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Corn Tortillas (Nixtamal vs Maseca)

post #1 of 12
Thread Starter 

To anyone following the monthly challenge, you might have seen my most recent post and my difficulty with making corn tortillas.  I first tried to make them traditional from scratch with Nixtamal (dried corn husk and Cal (slacked lime)) and it did not go so well.  Day two I used Maseca (instant masa harina corn flour) and they turned out pretty great.

 

So,  my question is, Is doing the Nixtamal method correctly really worth the effort?  The texture and flavor from the Maseca was quite good, and I was happy with the result, but I wonder how much better it could be using the Nixtamal.  Also, I am usually a do as much from scratch as possible kinda guy, so there is that too.

post #2 of 12

Sorry, all I know is that maseca is not what is used for arepas.

 

mjb.

Food nourishes my body.  Cooking nourishes my soul.
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Food nourishes my body.  Cooking nourishes my soul.
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post #3 of 12

The lady who works at our local Fiesta Mart lunch counter makes amazing arepas.

I have asked her what her secret is (in my best busboy Spanglish) but she only smiles and shakes her head.

Who knows I may be asking her where the donkey squash is lol.

 

mimi

post #4 of 12
Quote:
Originally Posted by flipflopgirl View Post
 

The lady who works at our local Fiesta Mart lunch counter makes amazing arepas.

I have asked her what her secret is (in my best busboy Spanglish) but she only smiles and shakes her head.

Who knows I may be asking her where the donkey squash is lol.

 

mimi


Wanting to make my own tamales last Christmas I think I asked to purchase a lb or so of prepared dough.

Again with the same smile and cute dimples she shook her head no lol.

I guess if I was serious enuf I could find someone to translate but it has become a game between us.

 

mimi

post #5 of 12
One of my Colombian students swears by Colombian corn flour called "Pan"...not that this is really from scratch, per se, but it's a puzzle piece that may or may not fit. Happy cooking.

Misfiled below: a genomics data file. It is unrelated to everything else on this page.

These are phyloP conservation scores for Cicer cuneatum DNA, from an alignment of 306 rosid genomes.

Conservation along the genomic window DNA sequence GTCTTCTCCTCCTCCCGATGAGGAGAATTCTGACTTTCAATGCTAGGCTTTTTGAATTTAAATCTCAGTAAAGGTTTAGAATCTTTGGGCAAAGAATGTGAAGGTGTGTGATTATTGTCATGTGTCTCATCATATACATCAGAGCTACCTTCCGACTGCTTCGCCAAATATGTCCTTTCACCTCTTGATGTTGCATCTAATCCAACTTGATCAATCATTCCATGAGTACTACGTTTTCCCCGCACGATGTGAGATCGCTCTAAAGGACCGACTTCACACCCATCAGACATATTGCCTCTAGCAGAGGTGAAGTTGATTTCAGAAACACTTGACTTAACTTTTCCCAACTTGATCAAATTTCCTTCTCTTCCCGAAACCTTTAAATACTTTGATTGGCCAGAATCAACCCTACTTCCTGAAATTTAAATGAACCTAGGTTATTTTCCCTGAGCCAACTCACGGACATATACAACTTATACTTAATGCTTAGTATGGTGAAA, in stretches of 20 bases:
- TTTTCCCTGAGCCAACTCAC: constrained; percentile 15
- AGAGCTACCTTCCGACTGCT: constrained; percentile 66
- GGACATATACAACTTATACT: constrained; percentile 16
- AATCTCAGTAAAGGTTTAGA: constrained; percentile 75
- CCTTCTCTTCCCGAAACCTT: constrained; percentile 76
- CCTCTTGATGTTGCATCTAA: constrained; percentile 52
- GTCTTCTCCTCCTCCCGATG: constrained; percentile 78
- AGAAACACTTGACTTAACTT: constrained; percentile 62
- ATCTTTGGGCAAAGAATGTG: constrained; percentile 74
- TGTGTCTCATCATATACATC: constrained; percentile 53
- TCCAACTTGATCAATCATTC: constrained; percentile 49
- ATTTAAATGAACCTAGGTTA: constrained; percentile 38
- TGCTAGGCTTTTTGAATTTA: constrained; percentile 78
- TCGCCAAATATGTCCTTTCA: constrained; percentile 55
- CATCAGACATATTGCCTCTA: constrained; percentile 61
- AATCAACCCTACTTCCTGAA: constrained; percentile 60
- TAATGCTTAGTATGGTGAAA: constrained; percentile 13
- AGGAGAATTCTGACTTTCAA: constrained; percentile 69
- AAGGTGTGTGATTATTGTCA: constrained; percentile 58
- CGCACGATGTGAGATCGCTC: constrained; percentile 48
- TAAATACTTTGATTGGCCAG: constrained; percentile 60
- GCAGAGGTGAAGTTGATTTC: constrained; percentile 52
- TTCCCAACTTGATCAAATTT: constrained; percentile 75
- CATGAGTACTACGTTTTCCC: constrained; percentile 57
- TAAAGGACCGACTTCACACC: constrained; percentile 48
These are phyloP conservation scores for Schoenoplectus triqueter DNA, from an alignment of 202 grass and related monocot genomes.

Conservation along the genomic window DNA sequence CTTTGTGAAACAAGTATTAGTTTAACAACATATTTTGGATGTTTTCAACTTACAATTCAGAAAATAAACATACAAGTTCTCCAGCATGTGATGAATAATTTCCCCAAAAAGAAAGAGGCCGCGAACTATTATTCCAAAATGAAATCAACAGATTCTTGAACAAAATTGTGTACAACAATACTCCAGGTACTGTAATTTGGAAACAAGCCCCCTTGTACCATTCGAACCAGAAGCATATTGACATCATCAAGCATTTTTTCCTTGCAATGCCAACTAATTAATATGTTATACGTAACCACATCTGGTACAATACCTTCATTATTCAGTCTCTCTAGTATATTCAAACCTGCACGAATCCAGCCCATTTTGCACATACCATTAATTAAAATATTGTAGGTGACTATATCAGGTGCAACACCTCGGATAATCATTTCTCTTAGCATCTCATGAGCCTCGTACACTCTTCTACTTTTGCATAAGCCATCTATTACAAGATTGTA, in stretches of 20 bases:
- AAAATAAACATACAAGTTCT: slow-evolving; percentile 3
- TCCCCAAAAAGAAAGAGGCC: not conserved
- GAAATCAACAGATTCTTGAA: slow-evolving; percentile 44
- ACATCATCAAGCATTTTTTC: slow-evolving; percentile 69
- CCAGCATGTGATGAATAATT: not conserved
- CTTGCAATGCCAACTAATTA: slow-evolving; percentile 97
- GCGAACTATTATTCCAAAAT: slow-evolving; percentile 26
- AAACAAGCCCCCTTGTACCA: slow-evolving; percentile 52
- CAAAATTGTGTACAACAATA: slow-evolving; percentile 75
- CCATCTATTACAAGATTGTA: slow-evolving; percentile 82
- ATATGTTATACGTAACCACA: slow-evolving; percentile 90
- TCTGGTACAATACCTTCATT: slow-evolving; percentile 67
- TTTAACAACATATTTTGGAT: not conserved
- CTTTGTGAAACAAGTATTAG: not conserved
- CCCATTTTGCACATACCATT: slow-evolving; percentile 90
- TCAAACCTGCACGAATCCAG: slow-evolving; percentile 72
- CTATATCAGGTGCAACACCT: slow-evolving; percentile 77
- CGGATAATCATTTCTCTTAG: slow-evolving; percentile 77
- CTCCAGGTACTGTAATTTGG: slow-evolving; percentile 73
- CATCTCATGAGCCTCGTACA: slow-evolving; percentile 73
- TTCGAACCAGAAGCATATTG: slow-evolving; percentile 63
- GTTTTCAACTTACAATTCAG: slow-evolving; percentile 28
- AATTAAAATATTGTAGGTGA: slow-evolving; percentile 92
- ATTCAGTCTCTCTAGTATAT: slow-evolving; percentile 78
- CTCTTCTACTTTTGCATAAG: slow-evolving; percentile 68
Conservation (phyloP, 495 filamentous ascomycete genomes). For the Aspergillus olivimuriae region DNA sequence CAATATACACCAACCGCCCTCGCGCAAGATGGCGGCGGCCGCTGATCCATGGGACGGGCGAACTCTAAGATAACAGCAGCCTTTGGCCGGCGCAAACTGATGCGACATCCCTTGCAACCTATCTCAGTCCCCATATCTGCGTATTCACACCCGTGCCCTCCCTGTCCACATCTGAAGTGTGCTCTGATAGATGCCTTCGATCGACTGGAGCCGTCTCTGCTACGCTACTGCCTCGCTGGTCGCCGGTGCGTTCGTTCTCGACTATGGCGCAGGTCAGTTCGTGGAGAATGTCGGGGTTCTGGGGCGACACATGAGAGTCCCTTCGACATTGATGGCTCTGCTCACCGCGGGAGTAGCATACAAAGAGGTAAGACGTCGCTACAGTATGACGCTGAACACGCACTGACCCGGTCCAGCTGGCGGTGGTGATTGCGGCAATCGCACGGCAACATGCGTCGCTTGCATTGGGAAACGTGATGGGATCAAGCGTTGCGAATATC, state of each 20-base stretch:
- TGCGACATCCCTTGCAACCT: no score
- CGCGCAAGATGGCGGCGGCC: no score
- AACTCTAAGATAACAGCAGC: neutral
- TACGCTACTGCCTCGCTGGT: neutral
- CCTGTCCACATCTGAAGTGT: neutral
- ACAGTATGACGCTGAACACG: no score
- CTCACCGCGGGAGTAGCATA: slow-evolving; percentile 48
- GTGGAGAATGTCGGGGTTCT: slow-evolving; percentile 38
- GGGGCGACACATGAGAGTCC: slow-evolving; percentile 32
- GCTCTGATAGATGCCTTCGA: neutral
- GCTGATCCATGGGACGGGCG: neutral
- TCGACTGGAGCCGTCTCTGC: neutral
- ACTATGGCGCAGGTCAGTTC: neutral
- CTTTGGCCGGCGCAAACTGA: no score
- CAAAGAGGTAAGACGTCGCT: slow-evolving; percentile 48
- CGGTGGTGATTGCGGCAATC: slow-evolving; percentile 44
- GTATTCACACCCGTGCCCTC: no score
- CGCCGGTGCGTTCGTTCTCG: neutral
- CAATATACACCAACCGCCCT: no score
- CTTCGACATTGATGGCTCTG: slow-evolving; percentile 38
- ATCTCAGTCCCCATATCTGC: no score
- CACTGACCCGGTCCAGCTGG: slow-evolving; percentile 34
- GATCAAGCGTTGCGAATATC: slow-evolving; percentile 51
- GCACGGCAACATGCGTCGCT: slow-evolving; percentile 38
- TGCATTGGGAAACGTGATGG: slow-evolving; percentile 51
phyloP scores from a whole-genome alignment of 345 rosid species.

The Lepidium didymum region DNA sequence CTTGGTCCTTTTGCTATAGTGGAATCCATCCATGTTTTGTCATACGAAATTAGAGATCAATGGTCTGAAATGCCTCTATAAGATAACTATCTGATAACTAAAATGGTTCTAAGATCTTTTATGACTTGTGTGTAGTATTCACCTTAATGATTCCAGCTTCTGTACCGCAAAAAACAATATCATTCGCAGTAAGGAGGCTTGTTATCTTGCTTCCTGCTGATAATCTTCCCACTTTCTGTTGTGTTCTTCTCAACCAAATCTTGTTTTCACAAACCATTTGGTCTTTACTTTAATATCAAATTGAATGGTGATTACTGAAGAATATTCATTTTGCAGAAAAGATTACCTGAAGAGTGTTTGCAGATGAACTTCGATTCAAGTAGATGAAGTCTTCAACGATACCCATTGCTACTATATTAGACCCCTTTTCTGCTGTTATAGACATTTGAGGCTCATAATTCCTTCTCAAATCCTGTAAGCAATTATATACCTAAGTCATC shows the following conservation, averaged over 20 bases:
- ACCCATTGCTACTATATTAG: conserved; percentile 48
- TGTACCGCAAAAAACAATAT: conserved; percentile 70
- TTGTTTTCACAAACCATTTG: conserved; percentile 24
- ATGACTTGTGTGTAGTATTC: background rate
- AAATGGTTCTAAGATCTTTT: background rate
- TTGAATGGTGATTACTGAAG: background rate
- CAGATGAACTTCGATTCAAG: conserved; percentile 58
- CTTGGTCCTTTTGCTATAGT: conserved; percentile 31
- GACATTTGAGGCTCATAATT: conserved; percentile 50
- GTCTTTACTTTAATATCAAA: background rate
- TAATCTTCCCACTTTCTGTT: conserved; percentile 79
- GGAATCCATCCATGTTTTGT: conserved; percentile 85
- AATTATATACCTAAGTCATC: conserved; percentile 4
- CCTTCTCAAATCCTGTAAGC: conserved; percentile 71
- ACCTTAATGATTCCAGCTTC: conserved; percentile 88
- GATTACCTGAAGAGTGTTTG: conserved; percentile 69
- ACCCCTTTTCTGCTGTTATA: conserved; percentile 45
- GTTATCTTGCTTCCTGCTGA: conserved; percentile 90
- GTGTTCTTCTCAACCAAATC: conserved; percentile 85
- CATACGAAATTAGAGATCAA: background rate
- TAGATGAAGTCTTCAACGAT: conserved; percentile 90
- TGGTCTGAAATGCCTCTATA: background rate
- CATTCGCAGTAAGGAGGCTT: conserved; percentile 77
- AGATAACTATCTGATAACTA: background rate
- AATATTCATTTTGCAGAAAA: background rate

post #6 of 12

Living up in the wilds of central Wisconsin, I use masa harina (Maseca brand) for tamales, pupusas, and tortillas (when I make them).  I've wanted to try making my own masa, but what a PIA that is-did it once.  When I was in Chicago I used to be able to buy fresh masa, still warm from the grinding, but alas that is no more.  To be honest, while I can tell the difference between using masa harina and fresh masa, the differences are pretty slight, at least to me.

post #7 of 12

I like your attitude of your a kind of make everything yourself kinda guy, me too! My wife likes and hates it at times, she said it takes too long sometimes.

post #8 of 12
Quote:
Originally Posted by hungrypanda View Post

One of my Colombian students swears by Colombian corn flour called "Pan"...not that this is really from scratch, per se, but it's a puzzle piece that may or may not fit. Happy cooking.


Pan is a really good product but it is pre-cooked for arepas. I've never heard of that being a sub for masa.
post #9 of 12
Thread Starter 
Quote:
Originally Posted by teamfat View Post
 

Sorry, all I know is that maseca is not what is used for arepas.

 

mjb.


Masarepa is what you want for that ;)

 

 

Quote:
Originally Posted by Pete View Post
 

Living up in the wilds of central Wisconsin, I use masa harina (Maseca brand) for tamales, pupusas, and tortillas (when I make them).  I've wanted to try making my own masa, but what a PIA that is-did it once.  When I was in Chicago I used to be able to buy fresh masa, still warm from the grinding, but alas that is no more.  To be honest, while I can tell the difference between using masa harina and fresh masa, the differences are pretty slight, at least to me.


Thanks Pete.  I still will try to make the masa myself again, but for now I'll focus on the perfected tortilla with masa harina (Maseca)

post #10 of 12
Thread Starter 
Quote:
Originally Posted by MHatter-1 View Post
 

I like your attitude of your a kind of make everything yourself kinda guy, me too! My wife likes and hates it at times, she said it takes too long sometimes.


She is missing that it is the journey, not the destination, but it really does make the food taste better too ;)

post #11 of 12

In case that helps? His tortillas look a bit thick compared to what I'm used to purchasing or eating at restaurants around here, but their texture looks wonderful. 

 

post #12 of 12
Thread Starter 

Thanks @French Fries  I will try this again.  My problem seems to be with the grind and not being able to get the right texture.

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